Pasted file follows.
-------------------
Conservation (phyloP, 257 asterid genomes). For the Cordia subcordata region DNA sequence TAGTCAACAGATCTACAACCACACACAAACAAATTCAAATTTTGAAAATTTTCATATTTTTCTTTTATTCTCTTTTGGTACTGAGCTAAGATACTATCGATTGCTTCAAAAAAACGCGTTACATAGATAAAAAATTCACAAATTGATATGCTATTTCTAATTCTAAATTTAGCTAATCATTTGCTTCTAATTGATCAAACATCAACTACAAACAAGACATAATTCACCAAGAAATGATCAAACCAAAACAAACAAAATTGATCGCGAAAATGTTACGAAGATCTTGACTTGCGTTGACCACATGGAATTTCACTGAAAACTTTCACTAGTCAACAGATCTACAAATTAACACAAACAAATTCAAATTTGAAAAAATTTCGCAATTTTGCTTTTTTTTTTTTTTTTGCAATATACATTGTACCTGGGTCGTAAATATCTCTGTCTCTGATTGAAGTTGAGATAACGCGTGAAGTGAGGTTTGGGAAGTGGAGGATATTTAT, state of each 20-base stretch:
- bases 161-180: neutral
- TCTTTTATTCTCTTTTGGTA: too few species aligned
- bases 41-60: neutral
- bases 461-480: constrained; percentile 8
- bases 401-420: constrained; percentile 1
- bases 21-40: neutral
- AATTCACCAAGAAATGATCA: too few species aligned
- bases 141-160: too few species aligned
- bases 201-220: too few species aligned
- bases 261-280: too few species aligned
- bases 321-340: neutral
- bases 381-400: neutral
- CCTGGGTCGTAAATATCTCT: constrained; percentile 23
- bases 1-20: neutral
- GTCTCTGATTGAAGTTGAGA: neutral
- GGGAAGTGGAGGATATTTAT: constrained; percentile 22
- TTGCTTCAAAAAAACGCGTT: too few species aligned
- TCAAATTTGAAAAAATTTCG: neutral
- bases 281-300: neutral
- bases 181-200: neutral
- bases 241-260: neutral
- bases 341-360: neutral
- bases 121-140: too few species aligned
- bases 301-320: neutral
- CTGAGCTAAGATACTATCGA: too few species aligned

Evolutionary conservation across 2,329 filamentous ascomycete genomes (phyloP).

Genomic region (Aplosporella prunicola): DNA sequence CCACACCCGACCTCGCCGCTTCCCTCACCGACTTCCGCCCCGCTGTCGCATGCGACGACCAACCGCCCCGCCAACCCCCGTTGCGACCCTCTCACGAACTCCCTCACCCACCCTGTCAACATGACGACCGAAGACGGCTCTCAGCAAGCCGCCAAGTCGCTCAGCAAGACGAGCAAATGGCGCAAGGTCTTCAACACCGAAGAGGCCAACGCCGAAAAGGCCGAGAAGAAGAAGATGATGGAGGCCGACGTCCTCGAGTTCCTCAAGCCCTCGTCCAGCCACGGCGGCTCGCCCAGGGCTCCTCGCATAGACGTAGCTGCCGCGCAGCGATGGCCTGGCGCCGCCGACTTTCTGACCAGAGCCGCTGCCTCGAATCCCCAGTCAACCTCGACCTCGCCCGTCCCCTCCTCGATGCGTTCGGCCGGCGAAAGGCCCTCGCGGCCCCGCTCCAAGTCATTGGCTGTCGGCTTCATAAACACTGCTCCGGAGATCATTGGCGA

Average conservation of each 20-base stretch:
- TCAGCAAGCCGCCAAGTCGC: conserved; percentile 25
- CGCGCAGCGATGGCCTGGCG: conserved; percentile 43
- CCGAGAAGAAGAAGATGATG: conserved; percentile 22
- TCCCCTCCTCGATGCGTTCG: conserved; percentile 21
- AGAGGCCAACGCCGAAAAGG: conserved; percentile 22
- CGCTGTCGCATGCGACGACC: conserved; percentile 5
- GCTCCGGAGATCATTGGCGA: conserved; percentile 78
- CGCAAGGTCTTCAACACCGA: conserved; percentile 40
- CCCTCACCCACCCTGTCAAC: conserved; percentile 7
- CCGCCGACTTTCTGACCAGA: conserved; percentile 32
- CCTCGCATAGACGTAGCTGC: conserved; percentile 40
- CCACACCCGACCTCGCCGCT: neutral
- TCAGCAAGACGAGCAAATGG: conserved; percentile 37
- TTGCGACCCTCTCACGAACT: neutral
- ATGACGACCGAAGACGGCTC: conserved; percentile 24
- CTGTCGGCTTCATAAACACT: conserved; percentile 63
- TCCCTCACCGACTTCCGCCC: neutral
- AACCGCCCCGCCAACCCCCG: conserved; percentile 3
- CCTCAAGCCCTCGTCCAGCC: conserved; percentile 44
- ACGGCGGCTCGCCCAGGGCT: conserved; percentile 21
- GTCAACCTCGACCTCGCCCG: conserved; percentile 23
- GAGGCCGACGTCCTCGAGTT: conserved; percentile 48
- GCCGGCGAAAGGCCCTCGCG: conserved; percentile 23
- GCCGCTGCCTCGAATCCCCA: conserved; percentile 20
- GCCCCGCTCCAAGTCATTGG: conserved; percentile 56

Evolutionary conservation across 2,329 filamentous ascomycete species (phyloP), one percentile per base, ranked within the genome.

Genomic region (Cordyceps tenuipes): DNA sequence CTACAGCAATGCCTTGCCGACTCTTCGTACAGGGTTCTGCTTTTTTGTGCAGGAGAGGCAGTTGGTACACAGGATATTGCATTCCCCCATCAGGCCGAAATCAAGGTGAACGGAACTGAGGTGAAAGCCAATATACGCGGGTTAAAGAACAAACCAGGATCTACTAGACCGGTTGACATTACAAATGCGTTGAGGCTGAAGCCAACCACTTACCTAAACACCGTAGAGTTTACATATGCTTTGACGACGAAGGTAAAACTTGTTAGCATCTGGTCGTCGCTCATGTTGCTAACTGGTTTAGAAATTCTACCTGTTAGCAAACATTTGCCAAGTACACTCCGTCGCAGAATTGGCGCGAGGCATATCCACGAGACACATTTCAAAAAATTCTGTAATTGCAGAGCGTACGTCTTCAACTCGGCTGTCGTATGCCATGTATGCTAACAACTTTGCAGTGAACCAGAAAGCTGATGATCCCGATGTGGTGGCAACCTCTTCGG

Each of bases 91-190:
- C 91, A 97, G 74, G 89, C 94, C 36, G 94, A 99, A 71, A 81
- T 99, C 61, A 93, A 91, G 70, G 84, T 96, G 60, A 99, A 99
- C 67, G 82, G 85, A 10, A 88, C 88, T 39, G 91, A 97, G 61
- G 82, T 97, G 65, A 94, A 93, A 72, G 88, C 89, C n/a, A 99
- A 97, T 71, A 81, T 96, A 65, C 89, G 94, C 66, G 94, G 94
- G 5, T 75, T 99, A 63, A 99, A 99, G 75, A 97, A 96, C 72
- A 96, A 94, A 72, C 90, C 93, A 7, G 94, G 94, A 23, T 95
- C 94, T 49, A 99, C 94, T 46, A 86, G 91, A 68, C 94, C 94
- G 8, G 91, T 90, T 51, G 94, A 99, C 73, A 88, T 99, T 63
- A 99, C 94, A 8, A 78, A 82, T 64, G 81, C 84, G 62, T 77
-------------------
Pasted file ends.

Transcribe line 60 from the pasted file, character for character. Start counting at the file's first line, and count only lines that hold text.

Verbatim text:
- C 67, G 82, G 85, A 10, A 88, C 88, T 39, G 91, A 97, G 61